Dissolved gallium in the northwest Pacific and the south and central Atlantic Oceans: Implications for aeolian Fe input and a reconsideration of profiles



The distribution of dissolved gallium, a less-reactive analogue of aluminum, has the potential to reveal information about the averaged dust input to the surface ocean and to complement studies using aluminum as a tracer. New data are presented here on the distribution of dissolved Ga, including six profiles in the south and central Atlantic as well as seven shallow and two deep profiles from the northwest Pacific. The Atlantic data allow for an estimate of Ga in Antarctic Bottom Water (∼25–30 pmol kg−1) and show reasonably conservative behavior in deep waters. In the northwest Pacific, surface water Ga/Al ratios correlate with chlorophyll concentrations, probably reflecting the biogenic removal of dissolved Al and suggesting a possible means for estimating variation in surface water Al removal times. Also in the northwest Pacific, low surface water Ga in subpolar surface waters suggests low dust input, thereby providing an explanation for the high nutrient–low chlorophyll behavior of this environment. This low Ga subpolar water implies that North Pacific Intermediate Water is low in Ga and thus provides an advective explanation for the intermediate water Ga minimum observed in the temperate North Pacific. Surprisingly, the deepest waters sampled in the North Pacific have Ga concentrations similar to that estimated for circumpolar waters, thus indicating minimal reactivity of Ga in its northward transit in the deep Pacific.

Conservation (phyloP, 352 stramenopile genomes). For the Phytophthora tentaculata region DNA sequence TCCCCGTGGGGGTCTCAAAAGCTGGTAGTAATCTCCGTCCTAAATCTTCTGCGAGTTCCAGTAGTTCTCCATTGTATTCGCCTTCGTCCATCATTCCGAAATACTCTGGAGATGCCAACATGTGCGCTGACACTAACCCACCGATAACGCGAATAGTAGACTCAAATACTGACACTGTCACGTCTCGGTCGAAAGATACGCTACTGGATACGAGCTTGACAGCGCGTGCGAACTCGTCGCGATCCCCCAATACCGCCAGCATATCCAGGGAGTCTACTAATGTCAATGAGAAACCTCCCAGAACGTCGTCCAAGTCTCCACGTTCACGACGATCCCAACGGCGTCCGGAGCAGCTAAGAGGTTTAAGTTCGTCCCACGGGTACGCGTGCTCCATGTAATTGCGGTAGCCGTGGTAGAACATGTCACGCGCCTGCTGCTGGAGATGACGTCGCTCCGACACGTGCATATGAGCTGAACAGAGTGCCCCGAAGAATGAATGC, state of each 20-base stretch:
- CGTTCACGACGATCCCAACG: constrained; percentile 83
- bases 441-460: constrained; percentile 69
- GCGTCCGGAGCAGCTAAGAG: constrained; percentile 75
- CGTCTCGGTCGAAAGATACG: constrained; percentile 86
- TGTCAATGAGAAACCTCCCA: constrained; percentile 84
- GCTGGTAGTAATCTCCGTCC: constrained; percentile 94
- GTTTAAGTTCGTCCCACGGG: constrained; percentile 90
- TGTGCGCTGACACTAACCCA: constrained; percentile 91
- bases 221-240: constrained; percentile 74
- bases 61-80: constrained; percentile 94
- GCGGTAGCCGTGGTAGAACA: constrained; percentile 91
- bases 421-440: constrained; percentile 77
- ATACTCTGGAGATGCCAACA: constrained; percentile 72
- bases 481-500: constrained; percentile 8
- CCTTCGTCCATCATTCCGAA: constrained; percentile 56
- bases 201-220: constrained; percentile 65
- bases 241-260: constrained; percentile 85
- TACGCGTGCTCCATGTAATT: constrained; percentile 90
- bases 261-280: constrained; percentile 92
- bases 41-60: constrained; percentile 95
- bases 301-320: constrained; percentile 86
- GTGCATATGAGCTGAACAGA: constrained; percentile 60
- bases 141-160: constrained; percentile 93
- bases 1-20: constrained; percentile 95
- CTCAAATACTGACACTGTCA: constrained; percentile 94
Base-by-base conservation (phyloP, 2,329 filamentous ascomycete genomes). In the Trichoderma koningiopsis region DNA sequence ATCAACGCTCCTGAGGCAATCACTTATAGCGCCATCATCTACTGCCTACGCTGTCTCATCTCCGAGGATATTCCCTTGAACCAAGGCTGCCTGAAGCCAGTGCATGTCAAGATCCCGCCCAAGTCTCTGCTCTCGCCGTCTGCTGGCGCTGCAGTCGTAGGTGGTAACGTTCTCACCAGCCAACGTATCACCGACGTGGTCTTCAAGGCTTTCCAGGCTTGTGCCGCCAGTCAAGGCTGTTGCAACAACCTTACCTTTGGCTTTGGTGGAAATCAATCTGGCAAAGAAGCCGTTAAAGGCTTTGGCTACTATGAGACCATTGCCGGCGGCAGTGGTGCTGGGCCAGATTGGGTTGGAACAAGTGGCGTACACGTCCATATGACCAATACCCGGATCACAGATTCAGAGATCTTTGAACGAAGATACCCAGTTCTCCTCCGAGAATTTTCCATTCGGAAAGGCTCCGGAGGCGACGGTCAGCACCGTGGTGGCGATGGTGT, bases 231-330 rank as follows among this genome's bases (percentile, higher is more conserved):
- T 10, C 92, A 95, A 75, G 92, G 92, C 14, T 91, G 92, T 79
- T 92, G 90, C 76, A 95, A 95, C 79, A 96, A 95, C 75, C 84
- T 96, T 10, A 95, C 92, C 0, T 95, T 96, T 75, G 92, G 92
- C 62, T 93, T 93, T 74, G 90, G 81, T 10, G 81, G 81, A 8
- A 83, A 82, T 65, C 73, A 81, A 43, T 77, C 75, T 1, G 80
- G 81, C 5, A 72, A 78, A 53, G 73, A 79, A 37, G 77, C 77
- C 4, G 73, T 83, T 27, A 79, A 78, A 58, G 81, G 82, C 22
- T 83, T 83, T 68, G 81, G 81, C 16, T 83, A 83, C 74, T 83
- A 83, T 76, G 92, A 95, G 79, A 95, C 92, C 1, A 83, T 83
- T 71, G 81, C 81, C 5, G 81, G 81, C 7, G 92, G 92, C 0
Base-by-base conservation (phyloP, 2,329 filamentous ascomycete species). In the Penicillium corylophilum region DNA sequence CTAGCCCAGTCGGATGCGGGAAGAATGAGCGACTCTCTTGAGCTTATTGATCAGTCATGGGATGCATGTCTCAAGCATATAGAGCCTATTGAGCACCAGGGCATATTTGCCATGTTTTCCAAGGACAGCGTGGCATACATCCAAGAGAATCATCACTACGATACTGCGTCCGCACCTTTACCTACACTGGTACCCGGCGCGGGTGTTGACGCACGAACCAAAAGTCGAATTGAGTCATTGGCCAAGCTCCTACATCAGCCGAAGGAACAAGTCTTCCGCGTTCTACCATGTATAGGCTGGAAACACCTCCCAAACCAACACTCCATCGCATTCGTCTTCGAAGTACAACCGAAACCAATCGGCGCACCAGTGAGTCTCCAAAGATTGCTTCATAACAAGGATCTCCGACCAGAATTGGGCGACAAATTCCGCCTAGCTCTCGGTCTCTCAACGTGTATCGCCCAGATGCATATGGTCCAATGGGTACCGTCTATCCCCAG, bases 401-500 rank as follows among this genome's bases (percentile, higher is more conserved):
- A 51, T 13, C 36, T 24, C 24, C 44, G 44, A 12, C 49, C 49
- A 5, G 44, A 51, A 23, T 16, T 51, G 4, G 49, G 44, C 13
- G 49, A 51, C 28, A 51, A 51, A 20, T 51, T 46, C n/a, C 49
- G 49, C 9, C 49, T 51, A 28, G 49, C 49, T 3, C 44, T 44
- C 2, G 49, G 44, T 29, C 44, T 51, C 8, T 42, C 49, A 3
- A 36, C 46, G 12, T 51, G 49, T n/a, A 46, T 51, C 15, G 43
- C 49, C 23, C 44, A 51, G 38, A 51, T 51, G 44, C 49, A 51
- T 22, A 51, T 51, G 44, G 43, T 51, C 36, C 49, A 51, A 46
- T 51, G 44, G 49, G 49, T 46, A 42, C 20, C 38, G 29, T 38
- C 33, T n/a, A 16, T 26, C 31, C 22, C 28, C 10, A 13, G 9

1. Introduction

There has been great interest in dust input to the surface ocean in part because this is a major source of the limiting nutrient Fe to the open ocean [e.g., Martin and Fitzwater, 1988]. However, the fact that there other sources of dissolved Fe (such as rivers, reducing sediments, and upwelling [e.g., Fung et al., 2000]) as well as the short surface ocean residence time of this element, means that other tracers are required to more fully elucidate the aeolian Fe input to the surface ocean. In particular, dissolved Al distributions have been used in this regard because Al input to the surface ocean is largely dust-derived [e.g., Orians and Bruland, 1986]. For instance, the Al-based model of Measures and Brown [1996] generates dust flux estimates comparable to other methods. However, the short surface ocean residence time of Al [Orians and Bruland, 1986] means that this tracer may offer more of an instantaneous picture of dust input rather than an averaged view. In contrast, gallium, which has a solution chemistry and geochemistry similar to aluminum, has a surface ocean residence time about an order of magnitude greater than Al [Shiller, 1998]. The reason for the difference in residence times probably stems from how the difference in hydrolysis constants of the two trivalent ions affects their relative adsorption onto particles as well as the Ga-O bond being longer and more covalent than the Al-O bond, resulting in relative exclusion of Ga from structural sites where it may substitute for Al [Shiller, 1988; Orians and Bruland, 1988a]. This somewhat longer dissolved Ga residence time may make its surface water distribution more useful in providing an averaged view of aeolian input.